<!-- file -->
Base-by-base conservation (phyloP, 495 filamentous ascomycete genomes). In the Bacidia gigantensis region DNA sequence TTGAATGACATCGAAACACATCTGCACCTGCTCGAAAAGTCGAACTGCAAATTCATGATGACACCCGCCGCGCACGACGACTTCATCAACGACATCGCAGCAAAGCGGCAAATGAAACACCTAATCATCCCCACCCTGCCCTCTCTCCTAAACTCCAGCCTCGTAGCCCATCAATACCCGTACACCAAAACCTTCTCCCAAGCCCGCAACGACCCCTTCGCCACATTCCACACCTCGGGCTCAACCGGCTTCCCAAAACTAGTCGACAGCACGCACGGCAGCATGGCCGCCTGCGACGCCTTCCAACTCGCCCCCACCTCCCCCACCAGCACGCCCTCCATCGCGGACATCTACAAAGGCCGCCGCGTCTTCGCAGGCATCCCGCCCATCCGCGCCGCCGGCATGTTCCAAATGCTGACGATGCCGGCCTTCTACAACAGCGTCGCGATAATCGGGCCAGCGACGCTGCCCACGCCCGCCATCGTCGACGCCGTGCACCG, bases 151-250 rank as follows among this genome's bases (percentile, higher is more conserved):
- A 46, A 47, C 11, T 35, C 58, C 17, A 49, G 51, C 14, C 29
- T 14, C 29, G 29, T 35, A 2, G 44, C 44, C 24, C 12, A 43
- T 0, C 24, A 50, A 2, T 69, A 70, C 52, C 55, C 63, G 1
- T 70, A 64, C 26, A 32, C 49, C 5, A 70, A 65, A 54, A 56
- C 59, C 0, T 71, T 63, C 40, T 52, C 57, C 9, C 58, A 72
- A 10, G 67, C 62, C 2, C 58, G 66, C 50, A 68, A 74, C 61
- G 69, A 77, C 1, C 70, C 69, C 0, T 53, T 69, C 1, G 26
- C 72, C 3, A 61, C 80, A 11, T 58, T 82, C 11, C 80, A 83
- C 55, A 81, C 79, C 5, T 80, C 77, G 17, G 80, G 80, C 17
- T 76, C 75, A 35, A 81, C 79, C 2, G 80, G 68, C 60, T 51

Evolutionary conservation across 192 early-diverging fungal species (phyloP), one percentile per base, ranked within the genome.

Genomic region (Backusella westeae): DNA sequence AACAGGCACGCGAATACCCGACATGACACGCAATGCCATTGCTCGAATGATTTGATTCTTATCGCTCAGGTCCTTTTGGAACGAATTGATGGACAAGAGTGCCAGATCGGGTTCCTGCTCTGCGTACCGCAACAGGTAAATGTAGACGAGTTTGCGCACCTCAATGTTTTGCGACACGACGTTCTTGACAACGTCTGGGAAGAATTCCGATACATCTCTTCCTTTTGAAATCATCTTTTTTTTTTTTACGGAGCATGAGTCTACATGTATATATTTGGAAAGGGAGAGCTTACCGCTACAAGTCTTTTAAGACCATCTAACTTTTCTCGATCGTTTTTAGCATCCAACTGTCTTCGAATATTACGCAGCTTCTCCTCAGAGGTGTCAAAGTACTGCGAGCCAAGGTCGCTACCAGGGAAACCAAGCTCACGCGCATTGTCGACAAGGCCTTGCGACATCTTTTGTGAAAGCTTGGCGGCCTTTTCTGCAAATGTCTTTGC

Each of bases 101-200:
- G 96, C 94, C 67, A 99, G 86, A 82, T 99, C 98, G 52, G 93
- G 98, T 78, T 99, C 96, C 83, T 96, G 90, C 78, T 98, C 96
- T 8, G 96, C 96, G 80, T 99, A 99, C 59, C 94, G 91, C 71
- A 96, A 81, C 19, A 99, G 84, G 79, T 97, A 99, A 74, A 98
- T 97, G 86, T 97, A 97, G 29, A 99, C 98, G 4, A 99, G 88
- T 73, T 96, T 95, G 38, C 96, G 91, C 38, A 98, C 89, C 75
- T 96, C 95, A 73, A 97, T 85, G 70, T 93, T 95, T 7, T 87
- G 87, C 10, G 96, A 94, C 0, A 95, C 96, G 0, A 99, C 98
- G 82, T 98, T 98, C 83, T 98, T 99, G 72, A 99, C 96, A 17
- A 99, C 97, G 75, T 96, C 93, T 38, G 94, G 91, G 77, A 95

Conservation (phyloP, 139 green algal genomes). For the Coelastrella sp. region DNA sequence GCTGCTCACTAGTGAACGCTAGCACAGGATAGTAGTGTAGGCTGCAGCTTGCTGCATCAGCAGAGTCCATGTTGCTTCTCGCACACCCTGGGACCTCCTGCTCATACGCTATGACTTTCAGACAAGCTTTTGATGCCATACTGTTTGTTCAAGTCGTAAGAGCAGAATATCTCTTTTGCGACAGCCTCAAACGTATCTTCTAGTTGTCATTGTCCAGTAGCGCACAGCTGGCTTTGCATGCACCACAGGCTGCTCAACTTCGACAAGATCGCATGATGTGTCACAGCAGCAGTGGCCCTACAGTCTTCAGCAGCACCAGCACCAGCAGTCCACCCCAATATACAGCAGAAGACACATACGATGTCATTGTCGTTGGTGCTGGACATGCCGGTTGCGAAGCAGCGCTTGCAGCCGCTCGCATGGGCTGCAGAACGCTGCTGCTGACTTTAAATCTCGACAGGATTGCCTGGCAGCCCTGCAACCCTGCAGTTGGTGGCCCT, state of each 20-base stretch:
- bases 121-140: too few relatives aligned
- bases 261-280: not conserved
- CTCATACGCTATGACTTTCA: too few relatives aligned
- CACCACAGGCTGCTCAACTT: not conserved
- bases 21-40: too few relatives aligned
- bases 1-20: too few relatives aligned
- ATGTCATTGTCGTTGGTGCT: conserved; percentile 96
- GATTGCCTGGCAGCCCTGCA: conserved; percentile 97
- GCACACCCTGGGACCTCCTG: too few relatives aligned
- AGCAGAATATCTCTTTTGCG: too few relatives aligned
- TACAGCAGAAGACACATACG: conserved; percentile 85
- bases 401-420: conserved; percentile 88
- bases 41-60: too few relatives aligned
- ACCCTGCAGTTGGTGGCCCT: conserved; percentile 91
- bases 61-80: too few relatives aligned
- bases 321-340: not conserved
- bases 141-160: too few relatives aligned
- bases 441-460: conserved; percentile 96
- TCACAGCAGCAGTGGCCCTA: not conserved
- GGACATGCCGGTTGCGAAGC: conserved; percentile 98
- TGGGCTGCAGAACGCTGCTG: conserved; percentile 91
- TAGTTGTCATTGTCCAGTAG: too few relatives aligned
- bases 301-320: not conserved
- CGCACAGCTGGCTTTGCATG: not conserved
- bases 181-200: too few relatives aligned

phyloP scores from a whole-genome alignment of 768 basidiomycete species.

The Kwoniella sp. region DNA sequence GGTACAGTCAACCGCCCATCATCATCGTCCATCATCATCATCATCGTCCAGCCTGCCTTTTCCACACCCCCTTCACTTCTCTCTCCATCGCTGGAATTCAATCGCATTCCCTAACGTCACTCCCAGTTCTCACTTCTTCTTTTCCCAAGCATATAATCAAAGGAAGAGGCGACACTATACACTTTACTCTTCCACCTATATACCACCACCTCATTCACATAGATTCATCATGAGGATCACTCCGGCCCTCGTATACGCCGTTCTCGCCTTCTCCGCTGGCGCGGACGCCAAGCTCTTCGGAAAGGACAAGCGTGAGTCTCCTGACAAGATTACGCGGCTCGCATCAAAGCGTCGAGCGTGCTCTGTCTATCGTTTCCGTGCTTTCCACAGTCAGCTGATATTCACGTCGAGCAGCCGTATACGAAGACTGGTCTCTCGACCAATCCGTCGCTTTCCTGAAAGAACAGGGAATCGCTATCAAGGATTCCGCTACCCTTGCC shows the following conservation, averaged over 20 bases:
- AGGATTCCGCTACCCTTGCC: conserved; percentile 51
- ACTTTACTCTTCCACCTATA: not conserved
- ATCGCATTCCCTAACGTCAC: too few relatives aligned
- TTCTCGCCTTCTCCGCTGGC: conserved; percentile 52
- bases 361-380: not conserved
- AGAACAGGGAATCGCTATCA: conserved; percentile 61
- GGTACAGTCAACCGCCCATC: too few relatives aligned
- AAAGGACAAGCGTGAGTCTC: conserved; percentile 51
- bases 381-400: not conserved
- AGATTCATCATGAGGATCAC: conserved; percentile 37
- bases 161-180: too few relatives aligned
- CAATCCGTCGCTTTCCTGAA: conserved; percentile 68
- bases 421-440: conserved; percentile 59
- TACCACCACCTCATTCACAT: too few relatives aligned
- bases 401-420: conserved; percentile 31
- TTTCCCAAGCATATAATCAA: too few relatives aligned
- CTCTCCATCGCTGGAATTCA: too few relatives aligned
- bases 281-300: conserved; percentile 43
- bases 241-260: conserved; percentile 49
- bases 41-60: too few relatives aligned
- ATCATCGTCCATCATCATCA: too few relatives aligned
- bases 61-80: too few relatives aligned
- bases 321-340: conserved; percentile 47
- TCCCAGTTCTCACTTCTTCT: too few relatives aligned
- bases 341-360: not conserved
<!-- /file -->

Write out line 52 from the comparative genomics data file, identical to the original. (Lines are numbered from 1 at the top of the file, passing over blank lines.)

The Kwoniella sp. region DNA sequence GGTACAGTCAACCGCCCATCATCATCGTCCATCATCATCATCATCGTCCAGCCTGCCTTTTCCACACCCCCTTCACTTCTCTCTCCATCGCTGGAATTCAATCGCATTCCCTAACGTCACTCCCAGTTCTCACTTCTTCTTTTCCCAAGCATATAATCAAAGGAAGAGGCGACACTATACACTTTACTCTTCCACCTATATACCACCACCTCATTCACATAGATTCATCATGAGGATCACTCCGGCCCTCGTATACGCCGTTCTCGCCTTCTCCGCTGGCGCGGACGCCAAGCTCTTCGGAAAGGACAAGCGTGAGTCTCCTGACAAGATTACGCGGCTCGCATCAAAGCGTCGAGCGTGCTCTGTCTATCGTTTCCGTGCTTTCCACAGTCAGCTGATATTCACGTCGAGCAGCCGTATACGAAGACTGGTCTCTCGACCAATCCGTCGCTTTCCTGAAAGAACAGGGAATCGCTATCAAGGATTCCGCTACCCTTGCC shows the following conservation, averaged over 20 bases: